'IDF to blame for price-tag atmosphere'

Rabbi Shapira urges fierce defense of Judea and Samaria hilltops.

Settlement protest AMAZING 298 (photo credit: )
Settlement protest AMAZING 298
(photo credit: )
Rabbi Yitzhak Shapira, the head of the Od Yosef Chai higher yeshiva, blames the IDF for creating an atmosphere in which some Jews are following a “price tag” policy of retribution against Palestinians for the demolition of settler’s homes in Judea and Samaria.
“A price tag policy is anarchy and they [the IDF] are the anarchists,” Shapira said on Sunday night, at a solidarity event at the yeshiva in the Yitzhar settlement in Samaria.
“A person who does things that cannot be accepted by any sane person is an anarchist,” he said.
“The person who decided to do completely crazy things, to evacuate Jews and to create an atmosphere of complete insecurity among Jews in Jerusalem and in the Galilee, in the South and in Judea and Samaria – he is the person who caused this thing called a ‘price tag’ policy,” Shapira said.
He accused the Civil Administration of Judea and Samaria, and by extension the IDF, of seeking retribution for wrongs it believe those in Yitzhar have committed when it issued a demolition order last week against the 13,000-square meter building that houses the yeshiva.
In January, police arrested Shapira and tried to link him to an arson attack on a mosque in Kafr Yusuf, an attack that police say was part of the price tag policy. He was released by the Jerusalem District Court judge for lack of evidence.
On Sunday night, Shapira said that it was the IDF that had implemented a price tag policy against the yeshiva.
“The person who took out the demolition order said it was because of the price tag policy; he was not embarrassed to say this,” Shapira said.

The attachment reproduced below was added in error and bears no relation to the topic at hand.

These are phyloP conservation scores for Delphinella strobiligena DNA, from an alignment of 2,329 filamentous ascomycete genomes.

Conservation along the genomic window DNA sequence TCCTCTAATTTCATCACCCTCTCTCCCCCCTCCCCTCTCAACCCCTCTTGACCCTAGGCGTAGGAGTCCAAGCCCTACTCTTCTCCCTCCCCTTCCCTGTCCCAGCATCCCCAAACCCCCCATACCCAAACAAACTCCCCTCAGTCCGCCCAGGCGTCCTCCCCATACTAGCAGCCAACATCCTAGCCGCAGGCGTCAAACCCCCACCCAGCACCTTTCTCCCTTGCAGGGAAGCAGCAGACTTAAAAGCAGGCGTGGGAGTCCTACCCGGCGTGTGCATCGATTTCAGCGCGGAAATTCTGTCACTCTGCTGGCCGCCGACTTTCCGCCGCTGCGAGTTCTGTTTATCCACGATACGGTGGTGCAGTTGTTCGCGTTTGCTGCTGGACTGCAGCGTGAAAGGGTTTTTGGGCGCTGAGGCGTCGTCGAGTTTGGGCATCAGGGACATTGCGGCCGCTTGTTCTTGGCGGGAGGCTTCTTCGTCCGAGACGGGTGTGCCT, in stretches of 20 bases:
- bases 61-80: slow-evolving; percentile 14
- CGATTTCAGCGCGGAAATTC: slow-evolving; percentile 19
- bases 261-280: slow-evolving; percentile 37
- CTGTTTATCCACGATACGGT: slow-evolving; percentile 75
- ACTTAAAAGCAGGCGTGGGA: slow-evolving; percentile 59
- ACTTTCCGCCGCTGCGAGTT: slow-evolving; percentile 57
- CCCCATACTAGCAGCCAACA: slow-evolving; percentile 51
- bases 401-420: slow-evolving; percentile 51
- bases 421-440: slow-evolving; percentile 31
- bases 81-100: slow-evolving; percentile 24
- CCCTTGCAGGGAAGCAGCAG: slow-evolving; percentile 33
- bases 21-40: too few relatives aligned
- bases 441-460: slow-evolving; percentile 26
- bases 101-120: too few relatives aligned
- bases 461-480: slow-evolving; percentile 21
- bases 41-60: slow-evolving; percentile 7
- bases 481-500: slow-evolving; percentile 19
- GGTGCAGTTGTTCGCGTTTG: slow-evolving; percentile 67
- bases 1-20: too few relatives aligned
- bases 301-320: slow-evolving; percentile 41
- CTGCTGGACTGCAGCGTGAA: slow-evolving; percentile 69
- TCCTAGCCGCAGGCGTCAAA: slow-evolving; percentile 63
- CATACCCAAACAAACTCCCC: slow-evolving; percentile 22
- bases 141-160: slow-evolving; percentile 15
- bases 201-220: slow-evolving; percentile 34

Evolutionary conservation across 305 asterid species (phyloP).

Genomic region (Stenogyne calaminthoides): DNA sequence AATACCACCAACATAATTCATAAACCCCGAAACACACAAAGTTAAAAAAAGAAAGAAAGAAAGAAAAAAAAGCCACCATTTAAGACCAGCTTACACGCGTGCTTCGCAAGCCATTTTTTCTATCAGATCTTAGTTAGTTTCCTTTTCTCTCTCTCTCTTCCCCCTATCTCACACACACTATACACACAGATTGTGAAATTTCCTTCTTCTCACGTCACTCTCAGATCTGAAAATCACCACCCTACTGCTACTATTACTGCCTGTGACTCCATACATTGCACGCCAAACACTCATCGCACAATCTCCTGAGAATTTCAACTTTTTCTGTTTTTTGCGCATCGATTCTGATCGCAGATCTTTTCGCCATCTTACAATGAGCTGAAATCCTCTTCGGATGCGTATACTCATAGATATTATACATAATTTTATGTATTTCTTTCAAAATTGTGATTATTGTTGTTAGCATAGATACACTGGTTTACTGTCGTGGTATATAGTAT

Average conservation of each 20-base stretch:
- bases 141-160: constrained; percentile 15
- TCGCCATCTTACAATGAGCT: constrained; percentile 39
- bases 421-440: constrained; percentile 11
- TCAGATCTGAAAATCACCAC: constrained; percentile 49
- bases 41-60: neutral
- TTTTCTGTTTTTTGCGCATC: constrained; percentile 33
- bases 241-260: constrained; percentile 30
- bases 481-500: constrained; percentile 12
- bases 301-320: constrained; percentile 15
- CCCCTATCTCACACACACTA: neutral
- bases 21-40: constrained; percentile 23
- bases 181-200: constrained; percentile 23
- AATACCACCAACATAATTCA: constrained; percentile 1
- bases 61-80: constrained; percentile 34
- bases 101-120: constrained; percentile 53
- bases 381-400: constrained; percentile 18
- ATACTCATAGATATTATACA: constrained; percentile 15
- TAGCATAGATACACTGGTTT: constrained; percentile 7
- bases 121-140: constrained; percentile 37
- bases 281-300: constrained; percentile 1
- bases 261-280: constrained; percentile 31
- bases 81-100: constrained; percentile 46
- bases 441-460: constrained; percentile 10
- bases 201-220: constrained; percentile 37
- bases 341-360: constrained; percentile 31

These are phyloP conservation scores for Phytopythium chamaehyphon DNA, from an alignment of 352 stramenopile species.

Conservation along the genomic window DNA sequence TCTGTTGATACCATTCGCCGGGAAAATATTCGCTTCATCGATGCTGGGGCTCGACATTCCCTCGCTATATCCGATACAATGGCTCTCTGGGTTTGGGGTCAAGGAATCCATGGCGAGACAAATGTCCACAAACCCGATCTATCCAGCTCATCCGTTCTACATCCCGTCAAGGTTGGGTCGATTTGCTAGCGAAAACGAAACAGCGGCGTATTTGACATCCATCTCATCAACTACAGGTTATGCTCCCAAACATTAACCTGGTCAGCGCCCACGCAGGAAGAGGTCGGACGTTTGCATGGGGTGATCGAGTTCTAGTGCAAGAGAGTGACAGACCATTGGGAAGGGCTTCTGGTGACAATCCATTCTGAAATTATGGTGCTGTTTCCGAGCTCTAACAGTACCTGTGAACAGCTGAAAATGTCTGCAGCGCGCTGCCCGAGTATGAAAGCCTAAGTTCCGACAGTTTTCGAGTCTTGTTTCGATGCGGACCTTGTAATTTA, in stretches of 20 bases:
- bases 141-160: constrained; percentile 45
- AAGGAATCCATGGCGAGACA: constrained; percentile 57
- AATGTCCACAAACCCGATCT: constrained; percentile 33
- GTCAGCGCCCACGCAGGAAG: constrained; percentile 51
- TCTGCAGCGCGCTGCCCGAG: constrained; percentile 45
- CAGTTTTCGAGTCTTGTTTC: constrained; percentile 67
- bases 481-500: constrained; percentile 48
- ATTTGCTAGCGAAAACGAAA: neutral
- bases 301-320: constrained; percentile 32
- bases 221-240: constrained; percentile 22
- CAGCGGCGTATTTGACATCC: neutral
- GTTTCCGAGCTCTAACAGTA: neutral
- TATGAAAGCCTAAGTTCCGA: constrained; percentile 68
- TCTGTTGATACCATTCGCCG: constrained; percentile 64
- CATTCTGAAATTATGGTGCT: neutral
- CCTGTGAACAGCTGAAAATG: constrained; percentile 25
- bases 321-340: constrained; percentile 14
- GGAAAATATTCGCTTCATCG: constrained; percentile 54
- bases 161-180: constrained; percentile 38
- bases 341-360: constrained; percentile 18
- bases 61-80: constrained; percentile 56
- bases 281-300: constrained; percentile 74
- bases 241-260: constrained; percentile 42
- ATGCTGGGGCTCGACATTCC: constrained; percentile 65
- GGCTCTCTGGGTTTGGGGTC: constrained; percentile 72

He congratulated those who have told the civil administration, “You are implementing a price tag policy.
“That price tag policy that he has condemned, he himself has generated,” Shapira said.
He called on Jews to fiercely defend the hilltops of Judea and Samaria through a sense of “mutual responsibility.”
Shapira spoke three days after the Samaria Citizens Committee issued a warning that it had been alerted to possible building demolitions in a number of outposts such as Gilad Farm and Hilltop 725 near Yitzhar.
The committee called on activists and settlers to be ready to rally to those sites to prevent the destruction, but added that it was important to refrain from violence such as throwing stones at security personnel.
During his speech in Yitzhar, Shapira said, “It can not be that when a settlement on one hilltop is attacked, the settlement on the next hilltop sleeps.
“There has to be a joint action on every hilltop in Judea and Samaria. All of Judea and Samaria has to react fiercely, according to what has happened.”
But he stopped short of calling for the implementation of a price tag policy.
“The person who calls this a price tag; it is because he is afraid of himself,” Shapira said. “We are not leading a scare campaign here, but rather one of caring, one Jew to the other. There is no price tag policy here.
“It is an exaggerated fear by those who want to to make things bad for us. They are afraid of the reaction of the healthy public and because they cannot make happen here what the goyim are demanding,” he said.
The office of the IDF Coordinator of Government Activities in the Territories has said that the yeshiva was built in an area of Yitzhar designated for agriculture. It added that a demolition order was first issued against the structure when work began on the building in 1999.
The yeshiva says its structure was built with funds and help from government offices, including the Construction and Housing and the Transportation ministries. It said the building had all the necessary permits save for the final signature of the defense minister. The yeshiva added that until last Sunday, it didn’t known that a demolition order was pending against the structure, which was completed last year.
The yeshiva plans to appeal the demolition order and has asked the civil administration for 30 days to compile the documents necessary to make its case.
The civil administration has yet to respond to the yeshiva’s request.
Security sources have said that there is no plan at this time to move against the yeshiva, but that they wanted to make sure that that all the necessary steps preliminary to the demolition order being implemented had been carried out.
The yeshiva must be given the right of appeal before the order can be executed.